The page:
• Mentors get adequate training about the purpose of the thriving activities and how they can best implement them. Many of these interventions, especially around mindsets and youth attitudes, involve fairly specific messages that should be delivered to youth and detailed responses to certain situations (such as a youth expressing a defeated attitude). It can take a while for mentors to internalize these messages and implement the content as intended. So make sure they know why they are doing this and allow them opportunities to practice doing it well before working with their mentees.

  • The activities you select are fun and engaging. Luckily, most of the out-of-the-box curricula for thriving work are designed to make learning about these concepts fun and easy. But review the ones you are considering to see if they work with the resources, physical space, and staff support you have available and if they seem like they would be a good fit from a “fun” perspective for your mentors and mentees. If they feel like a burden or “tacked on” to the program, chances are that enthusiasm and engagement will wane.

  • Parents and other adults can reinforce the work you are doing. Having your mentors talk about mindsets and goals for the future might not be impactful if those messages are being subverted at home or in the school. So think about how you can get parents, teachers, and other caring adults on board with the thriving work you are doing. Mentees will perhaps internalize this better if everyone is sending a coordinated message.

3. Note that measuring changes on these types of outcomes might be challenging, especially in the short term.

Many of the types of attitudes, beliefs, and skills that these thriving interventions attempt to change are ones that can take some time to move in a positive direction. Youth may have deeply internalized negative feelings about their intellect, their abilities, and the potential of their future. In the case of identifying sparks or planning for some distant goal, many young people struggle to break free of their past ways of thinking and embrace new possibilities. And newly learned skills take time to become engrained and used in everyday life. All of that to say that mentoring programs trying to build these softer skills should exercise some patience. It may not happen in one school year. Moving forward, hopefully research can provide some insight into the value of multi-year interventions that keep reinforcing and building these thriving skills over time.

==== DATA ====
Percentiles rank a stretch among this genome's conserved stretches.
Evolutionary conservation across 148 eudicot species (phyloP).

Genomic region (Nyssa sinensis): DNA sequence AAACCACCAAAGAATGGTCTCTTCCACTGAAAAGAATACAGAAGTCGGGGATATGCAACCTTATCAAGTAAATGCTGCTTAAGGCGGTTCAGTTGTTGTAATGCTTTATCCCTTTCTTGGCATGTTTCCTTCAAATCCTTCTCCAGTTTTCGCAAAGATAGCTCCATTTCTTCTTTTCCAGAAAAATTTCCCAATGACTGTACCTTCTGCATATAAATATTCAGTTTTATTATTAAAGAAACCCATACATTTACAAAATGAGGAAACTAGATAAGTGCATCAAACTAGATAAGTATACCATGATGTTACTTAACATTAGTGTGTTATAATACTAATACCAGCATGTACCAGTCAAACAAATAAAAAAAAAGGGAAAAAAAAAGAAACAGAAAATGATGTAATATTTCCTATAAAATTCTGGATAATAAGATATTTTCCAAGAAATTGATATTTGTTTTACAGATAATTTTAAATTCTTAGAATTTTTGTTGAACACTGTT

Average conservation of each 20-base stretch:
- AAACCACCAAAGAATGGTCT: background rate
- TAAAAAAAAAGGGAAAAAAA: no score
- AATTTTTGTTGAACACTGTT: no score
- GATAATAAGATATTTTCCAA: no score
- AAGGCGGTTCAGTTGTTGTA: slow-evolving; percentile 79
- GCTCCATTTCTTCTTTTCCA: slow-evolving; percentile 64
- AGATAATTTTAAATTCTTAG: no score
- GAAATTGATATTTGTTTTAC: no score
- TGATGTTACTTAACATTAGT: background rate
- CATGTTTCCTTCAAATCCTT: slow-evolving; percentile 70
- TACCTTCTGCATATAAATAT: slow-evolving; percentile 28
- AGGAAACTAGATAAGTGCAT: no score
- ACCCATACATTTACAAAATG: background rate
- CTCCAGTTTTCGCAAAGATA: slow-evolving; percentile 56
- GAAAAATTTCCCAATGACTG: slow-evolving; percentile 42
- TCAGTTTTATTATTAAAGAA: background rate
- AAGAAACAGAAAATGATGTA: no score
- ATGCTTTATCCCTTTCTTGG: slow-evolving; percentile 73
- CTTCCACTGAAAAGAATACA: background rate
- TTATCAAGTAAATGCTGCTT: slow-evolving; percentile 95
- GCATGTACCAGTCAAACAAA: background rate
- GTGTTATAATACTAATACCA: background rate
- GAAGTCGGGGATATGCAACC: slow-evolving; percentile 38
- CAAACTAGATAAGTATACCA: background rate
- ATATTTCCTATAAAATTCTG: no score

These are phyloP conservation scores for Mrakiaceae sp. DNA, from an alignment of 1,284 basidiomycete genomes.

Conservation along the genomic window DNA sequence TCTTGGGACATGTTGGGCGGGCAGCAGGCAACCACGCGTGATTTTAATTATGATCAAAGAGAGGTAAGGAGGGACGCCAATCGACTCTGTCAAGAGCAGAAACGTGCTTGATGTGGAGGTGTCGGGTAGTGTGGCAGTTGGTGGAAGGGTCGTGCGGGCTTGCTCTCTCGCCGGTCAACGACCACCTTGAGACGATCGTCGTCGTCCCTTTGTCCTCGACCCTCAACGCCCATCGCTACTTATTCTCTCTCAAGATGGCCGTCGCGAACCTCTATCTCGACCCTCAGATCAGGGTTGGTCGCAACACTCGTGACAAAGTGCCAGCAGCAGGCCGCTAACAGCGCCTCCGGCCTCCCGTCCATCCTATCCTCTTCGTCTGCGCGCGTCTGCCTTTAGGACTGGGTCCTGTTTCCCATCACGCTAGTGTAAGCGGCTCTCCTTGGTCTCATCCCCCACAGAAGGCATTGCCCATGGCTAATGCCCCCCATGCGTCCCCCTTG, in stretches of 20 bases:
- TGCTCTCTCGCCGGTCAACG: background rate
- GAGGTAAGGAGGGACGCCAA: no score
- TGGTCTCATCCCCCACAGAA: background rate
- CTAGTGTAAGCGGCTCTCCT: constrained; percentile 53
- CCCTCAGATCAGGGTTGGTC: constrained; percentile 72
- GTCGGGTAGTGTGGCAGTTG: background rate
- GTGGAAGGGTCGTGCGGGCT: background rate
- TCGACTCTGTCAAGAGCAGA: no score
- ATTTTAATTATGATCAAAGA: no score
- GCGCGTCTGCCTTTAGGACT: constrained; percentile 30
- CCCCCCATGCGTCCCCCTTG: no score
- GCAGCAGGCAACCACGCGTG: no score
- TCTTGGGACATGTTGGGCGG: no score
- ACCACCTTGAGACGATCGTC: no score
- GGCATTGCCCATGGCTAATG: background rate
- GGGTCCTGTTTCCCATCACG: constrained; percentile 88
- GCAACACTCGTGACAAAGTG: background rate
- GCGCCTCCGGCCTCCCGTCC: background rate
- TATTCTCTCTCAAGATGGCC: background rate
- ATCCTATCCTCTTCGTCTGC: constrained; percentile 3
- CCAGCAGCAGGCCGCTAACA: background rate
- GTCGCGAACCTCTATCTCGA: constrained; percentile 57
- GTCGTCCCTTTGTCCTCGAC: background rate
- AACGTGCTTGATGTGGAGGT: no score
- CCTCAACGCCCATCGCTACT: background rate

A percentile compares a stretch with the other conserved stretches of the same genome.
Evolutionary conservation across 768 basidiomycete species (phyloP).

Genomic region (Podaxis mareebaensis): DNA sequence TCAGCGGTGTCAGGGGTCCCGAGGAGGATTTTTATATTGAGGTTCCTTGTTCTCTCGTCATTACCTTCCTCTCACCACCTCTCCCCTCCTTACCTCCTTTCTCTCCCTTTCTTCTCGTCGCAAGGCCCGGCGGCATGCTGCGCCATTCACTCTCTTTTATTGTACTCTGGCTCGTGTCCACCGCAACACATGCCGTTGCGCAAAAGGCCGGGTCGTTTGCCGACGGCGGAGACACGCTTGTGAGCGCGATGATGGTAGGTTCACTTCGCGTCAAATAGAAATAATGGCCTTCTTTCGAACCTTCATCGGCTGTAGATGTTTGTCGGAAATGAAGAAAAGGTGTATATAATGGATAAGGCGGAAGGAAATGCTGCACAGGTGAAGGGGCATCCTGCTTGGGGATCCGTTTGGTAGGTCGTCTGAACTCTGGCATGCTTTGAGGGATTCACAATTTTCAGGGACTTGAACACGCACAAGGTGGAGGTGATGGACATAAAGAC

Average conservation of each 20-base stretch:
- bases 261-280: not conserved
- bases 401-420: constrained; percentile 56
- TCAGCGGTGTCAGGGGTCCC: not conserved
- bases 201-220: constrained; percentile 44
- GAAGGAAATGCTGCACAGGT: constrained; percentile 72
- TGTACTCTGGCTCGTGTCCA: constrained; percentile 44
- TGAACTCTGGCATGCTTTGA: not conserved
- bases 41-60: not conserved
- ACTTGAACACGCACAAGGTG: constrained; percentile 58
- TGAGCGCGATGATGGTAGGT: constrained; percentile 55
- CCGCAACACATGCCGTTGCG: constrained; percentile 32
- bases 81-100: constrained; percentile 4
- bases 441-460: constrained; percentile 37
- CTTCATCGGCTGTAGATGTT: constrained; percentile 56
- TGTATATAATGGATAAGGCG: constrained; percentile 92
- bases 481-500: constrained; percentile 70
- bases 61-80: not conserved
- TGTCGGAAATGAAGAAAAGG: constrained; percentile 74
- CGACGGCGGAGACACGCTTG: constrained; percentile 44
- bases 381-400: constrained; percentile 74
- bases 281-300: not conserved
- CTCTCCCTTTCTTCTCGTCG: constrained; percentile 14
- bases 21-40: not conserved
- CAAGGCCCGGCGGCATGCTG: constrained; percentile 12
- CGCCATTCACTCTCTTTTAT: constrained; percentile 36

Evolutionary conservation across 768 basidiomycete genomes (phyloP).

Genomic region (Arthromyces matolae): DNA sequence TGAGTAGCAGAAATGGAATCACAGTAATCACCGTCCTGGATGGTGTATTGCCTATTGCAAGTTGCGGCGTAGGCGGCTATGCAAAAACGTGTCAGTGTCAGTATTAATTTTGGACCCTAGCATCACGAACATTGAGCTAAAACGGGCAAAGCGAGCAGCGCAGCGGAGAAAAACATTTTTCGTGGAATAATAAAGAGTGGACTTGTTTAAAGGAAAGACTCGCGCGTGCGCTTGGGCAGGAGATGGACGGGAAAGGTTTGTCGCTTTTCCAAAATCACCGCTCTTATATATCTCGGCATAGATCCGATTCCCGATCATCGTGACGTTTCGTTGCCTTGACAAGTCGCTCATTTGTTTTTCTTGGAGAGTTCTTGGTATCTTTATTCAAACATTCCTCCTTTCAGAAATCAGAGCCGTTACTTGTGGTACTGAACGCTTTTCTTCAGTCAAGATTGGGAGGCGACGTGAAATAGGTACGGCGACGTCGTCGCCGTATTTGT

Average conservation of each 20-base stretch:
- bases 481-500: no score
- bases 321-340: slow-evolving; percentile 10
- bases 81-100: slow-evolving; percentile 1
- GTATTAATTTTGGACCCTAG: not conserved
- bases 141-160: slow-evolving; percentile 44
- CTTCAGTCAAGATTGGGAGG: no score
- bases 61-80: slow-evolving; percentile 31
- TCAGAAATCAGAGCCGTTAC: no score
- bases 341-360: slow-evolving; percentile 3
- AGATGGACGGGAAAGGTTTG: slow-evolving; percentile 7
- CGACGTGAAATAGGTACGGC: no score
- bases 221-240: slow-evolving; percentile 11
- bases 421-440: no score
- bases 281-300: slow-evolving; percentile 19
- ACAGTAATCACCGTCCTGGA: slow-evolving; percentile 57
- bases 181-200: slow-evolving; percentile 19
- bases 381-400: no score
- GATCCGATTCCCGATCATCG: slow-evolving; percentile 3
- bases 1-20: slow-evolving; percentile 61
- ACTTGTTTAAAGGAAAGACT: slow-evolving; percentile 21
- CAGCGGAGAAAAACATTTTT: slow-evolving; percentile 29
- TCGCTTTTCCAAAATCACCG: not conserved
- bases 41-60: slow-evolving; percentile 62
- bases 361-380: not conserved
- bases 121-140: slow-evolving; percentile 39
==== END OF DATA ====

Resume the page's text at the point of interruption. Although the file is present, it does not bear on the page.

Note that some youth might exhibit meaningful change quickly, as a new strategy or mindset suddenly opens their eyes to a world of possibility. But many of the youth in our mentoring programs have experienced significant trauma and distress at home and in the community and substantial struggle at school. For these youth, emphasizing these thriving skills may even seem condescending or inappropriate in light of other challenges. Programs may want to think about how they can meet the youth they serve where they are at and prioritize these types of activities for youth who appear to be in the best position to benefit from them (keeping in mind, though, that our understanding of just who these youth are has yet to be clarified through research). So be careful with how you set expectations around program outcomes and how you evaluate the results of youth efforts to support youth thriving


For more information on research-informed program practices and tools for implementation, be sure to consult the Elements of Effective Practice for Mentoring™ and the "Resources for Mentoring Programs" section of the National Mentoring Resource Center site.